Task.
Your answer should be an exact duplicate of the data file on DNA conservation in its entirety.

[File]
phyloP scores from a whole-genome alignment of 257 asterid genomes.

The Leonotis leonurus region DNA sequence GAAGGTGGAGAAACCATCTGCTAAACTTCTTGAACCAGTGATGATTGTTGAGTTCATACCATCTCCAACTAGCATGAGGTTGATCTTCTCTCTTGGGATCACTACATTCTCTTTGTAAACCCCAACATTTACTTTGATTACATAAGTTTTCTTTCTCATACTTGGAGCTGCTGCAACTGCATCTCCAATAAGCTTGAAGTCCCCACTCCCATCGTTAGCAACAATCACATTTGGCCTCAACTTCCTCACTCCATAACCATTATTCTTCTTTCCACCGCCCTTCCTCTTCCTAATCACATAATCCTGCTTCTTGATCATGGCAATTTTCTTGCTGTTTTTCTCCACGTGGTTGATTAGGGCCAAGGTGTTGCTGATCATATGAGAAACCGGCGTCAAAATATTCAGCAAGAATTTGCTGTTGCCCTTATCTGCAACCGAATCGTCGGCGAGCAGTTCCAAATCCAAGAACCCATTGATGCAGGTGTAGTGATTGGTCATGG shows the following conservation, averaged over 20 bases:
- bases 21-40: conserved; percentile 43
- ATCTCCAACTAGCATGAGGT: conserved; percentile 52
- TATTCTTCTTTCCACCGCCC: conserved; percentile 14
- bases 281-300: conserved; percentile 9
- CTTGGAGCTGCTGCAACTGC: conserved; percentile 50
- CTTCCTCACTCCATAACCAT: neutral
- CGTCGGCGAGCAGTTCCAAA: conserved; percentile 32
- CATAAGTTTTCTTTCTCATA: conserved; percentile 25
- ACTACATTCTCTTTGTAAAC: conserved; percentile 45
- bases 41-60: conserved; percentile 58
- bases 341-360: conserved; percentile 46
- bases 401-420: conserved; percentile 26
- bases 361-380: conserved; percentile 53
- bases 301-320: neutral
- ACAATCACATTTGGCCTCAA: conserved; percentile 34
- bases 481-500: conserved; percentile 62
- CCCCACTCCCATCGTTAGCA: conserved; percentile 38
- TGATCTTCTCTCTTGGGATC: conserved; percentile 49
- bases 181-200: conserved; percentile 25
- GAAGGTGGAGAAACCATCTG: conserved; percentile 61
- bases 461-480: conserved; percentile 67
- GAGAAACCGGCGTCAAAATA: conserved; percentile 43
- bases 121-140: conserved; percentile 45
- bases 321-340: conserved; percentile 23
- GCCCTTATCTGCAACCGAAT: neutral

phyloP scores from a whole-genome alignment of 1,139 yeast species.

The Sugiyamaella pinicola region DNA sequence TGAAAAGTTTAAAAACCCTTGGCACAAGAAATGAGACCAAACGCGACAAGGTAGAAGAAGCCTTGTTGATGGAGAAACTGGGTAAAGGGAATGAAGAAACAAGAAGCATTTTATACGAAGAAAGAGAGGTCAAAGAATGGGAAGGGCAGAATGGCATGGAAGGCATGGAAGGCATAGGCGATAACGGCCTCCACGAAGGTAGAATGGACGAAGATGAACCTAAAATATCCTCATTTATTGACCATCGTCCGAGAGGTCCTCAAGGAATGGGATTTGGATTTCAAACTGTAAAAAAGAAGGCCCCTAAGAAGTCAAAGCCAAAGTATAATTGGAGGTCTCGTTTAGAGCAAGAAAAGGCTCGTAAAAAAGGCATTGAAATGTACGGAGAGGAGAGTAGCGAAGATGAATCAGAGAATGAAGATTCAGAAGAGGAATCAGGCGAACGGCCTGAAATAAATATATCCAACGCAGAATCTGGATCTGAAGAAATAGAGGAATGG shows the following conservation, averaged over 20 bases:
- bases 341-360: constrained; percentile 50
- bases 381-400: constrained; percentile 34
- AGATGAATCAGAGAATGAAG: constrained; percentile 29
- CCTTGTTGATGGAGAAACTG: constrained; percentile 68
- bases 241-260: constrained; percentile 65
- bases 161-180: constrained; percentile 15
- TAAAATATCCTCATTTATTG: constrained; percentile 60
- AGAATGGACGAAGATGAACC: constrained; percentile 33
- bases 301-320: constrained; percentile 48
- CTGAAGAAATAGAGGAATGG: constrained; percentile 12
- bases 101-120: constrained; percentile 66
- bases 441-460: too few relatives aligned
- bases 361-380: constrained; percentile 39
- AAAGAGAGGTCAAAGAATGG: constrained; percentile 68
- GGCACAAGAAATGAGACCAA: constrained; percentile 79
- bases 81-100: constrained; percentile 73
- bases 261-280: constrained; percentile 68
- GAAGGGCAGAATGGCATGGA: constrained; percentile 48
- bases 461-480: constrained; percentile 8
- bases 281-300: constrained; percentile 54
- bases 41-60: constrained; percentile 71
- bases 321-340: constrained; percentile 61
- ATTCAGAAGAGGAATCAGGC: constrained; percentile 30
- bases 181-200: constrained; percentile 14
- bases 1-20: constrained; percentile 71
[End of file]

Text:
phyloP scores from a whole-genome alignment of 257 asterid genomes.

The Leonotis leonurus region DNA sequence GAAGGTGGAGAAACCATCTGCTAAACTTCTTGAACCAGTGATGATTGTTGAGTTCATACCATCTCCAACTAGCATGAGGTTGATCTTCTCTCTTGGGATCACTACATTCTCTTTGTAAACCCCAACATTTACTTTGATTACATAAGTTTTCTTTCTCATACTTGGAGCTGCTGCAACTGCATCTCCAATAAGCTTGAAGTCCCCACTCCCATCGTTAGCAACAATCACATTTGGCCTCAACTTCCTCACTCCATAACCATTATTCTTCTTTCCACCGCCCTTCCTCTTCCTAATCACATAATCCTGCTTCTTGATCATGGCAATTTTCTTGCTGTTTTTCTCCACGTGGTTGATTAGGGCCAAGGTGTTGCTGATCATATGAGAAACCGGCGTCAAAATATTCAGCAAGAATTTGCTGTTGCCCTTATCTGCAACCGAATCGTCGGCGAGCAGTTCCAAATCCAAGAACCCATTGATGCAGGTGTAGTGATTGGTCATGG shows the following conservation, averaged over 20 bases:
- bases 21-40: conserved; percentile 43
- ATCTCCAACTAGCATGAGGT: conserved; percentile 52
- TATTCTTCTTTCCACCGCCC: conserved; percentile 14
- bases 281-300: conserved; percentile 9
- CTTGGAGCTGCTGCAACTGC: conserved; percentile 50
- CTTCCTCACTCCATAACCAT: neutral
- CGTCGGCGAGCAGTTCCAAA: conserved; percentile 32
- CATAAGTTTTCTTTCTCATA: conserved; percentile 25
- ACTACATTCTCTTTGTAAAC: conserved; percentile 45
- bases 41-60: conserved; percentile 58
- bases 341-360: conserved; percentile 46
- bases 401-420: conserved; percentile 26
- bases 361-380: conserved; percentile 53
- bases 301-320: neutral
- ACAATCACATTTGGCCTCAA: conserved; percentile 34
- bases 481-500: conserved; percentile 62
- CCCCACTCCCATCGTTAGCA: conserved; percentile 38
- TGATCTTCTCTCTTGGGATC: conserved; percentile 49
- bases 181-200: conserved; percentile 25
- GAAGGTGGAGAAACCATCTG: conserved; percentile 61
- bases 461-480: conserved; percentile 67
- GAGAAACCGGCGTCAAAATA: conserved; percentile 43
- bases 121-140: conserved; percentile 45
- bases 321-340: conserved; percentile 23
- GCCCTTATCTGCAACCGAAT: neutral

phyloP scores from a whole-genome alignment of 1,139 yeast species.

The Sugiyamaella pinicola region DNA sequence TGAAAAGTTTAAAAACCCTTGGCACAAGAAATGAGACCAAACGCGACAAGGTAGAAGAAGCCTTGTTGATGGAGAAACTGGGTAAAGGGAATGAAGAAACAAGAAGCATTTTATACGAAGAAAGAGAGGTCAAAGAATGGGAAGGGCAGAATGGCATGGAAGGCATGGAAGGCATAGGCGATAACGGCCTCCACGAAGGTAGAATGGACGAAGATGAACCTAAAATATCCTCATTTATTGACCATCGTCCGAGAGGTCCTCAAGGAATGGGATTTGGATTTCAAACTGTAAAAAAGAAGGCCCCTAAGAAGTCAAAGCCAAAGTATAATTGGAGGTCTCGTTTAGAGCAAGAAAAGGCTCGTAAAAAAGGCATTGAAATGTACGGAGAGGAGAGTAGCGAAGATGAATCAGAGAATGAAGATTCAGAAGAGGAATCAGGCGAACGGCCTGAAATAAATATATCCAACGCAGAATCTGGATCTGAAGAAATAGAGGAATGG shows the following conservation, averaged over 20 bases:
- bases 341-360: constrained; percentile 50
- bases 381-400: constrained; percentile 34
- AGATGAATCAGAGAATGAAG: constrained; percentile 29
- CCTTGTTGATGGAGAAACTG: constrained; percentile 68
- bases 241-260: constrained; percentile 65
- bases 161-180: constrained; percentile 15
- TAAAATATCCTCATTTATTG: constrained; percentile 60
- AGAATGGACGAAGATGAACC: constrained; percentile 33
- bases 301-320: constrained; percentile 48
- CTGAAGAAATAGAGGAATGG: constrained; percentile 12
- bases 101-120: constrained; percentile 66
- bases 441-460: too few relatives aligned
- bases 361-380: constrained; percentile 39
- AAAGAGAGGTCAAAGAATGG: constrained; percentile 68
- GGCACAAGAAATGAGACCAA: constrained; percentile 79
- bases 81-100: constrained; percentile 73
- bases 261-280: constrained; percentile 68
- GAAGGGCAGAATGGCATGGA: constrained; percentile 48
- bases 461-480: constrained; percentile 8
- bases 281-300: constrained; percentile 54
- bases 41-60: constrained; percentile 71
- bases 321-340: constrained; percentile 61
- ATTCAGAAGAGGAATCAGGC: constrained; percentile 30
- bases 181-200: constrained; percentile 14
- bases 1-20: constrained; percentile 71